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The ROUP Burner
Roup Burner
T.T. Roup's design for a means of securing lip chimneys to the burner. This image appeared in The Scientific American, April 25, 1868.

While doing some microfilm research at the Newburgh Free Library a few years ago, I ran across the following entry in the April 25, 1868 edition of The Scientific American. To my knowledge, a burner utilizing this rather unique form of chimney attachment has not been produced. I could not find any patents issued to the petitioner, T.T. Roup. I was able to locate the 1850 Federal Census entry for Thomas Roup in Warren County, Kentucky. He is listed as being 25 years of age and his occupation is listed as "laborer." Thomas T. Roup was born in Ohio and of German descent. He married Eliza J. Higgins, a Pennsylvania native of Irish descent. They had one daughter, Alice D. Roup born on October 28, 1854 in Warren County, Kentucky. I located a miscellaneous entry regarding licensing to sell spirits and liquor in Warren County, Kentucky in 1860 to Thos. T. Roup, and in 1862 to T.T. Roup. These are likely all the same person.

The transcript of The Scientific American entry follows in its entirety:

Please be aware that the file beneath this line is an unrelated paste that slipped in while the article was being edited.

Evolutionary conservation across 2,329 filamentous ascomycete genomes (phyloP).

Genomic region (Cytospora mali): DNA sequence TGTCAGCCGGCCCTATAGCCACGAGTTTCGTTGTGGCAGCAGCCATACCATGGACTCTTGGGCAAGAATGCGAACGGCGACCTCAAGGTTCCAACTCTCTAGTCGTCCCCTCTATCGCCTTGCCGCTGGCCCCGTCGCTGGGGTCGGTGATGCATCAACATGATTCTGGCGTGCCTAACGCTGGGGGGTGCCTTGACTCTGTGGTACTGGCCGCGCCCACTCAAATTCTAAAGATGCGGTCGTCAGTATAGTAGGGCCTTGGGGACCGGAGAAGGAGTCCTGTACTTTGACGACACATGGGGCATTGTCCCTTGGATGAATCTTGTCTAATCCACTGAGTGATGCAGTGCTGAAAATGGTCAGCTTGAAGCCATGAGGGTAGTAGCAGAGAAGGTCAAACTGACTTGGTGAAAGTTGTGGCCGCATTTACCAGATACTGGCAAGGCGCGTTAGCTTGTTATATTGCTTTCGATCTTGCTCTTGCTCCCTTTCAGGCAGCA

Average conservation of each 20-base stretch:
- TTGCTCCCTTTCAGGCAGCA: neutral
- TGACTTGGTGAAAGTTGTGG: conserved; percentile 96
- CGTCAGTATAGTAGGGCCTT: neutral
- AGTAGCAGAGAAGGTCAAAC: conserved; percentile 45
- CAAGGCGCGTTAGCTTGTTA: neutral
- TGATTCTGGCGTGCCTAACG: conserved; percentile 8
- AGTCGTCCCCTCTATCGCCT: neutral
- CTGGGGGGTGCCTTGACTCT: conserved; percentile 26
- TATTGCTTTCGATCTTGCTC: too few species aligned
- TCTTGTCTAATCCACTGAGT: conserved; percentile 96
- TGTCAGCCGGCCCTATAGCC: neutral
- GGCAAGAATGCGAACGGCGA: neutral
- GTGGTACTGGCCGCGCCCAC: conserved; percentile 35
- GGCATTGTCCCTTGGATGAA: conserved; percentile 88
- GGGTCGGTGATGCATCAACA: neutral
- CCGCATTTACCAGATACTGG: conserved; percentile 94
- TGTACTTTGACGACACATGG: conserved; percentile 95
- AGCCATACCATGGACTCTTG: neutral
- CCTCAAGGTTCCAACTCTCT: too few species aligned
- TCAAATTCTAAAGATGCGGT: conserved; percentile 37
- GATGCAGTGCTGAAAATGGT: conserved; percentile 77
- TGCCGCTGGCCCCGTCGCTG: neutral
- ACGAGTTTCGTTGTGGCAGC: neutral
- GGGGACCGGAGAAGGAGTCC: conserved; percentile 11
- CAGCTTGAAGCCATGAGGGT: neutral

"Those kerosene lamp tops on which the glass chimney is held by means of a screw frequently break from the expansion of the glass by the heat of the flame if the screw is set up against the glass, and if the screw is not closely set up the chimney rattles if the lamp is moved, or perhaps falls off. Those also which hold the chimney by a spring frequently get out of order by the relaxation of the tension of the spring. To overcome these annoyances is the object of this improvement."

"The top is of the usual form, but the rim that holds the flange of the chimney is in two parts, hinged as seen in the engraving at A, and held when closed by the spring, B, and catches, C. When open, as in the illustration, the chimney is placed on the lamp top and the two semi-circles brought together and fastened by the spring. The bent snugs, D, overlap the flange of the chimney and when the glass becomes heated they yield sufficiently to its expansion to prevent it from breaking. Preliminary steps for securing a patent have been taken through the Scientific American Patent Agency by the inventor, T.T. Roup, of Greencastle, Ky."

If anyone has seen a production model, or any additional information on the actual patent for this burner, I'd appreciate hearing from you. You may contact me here. Thanks.

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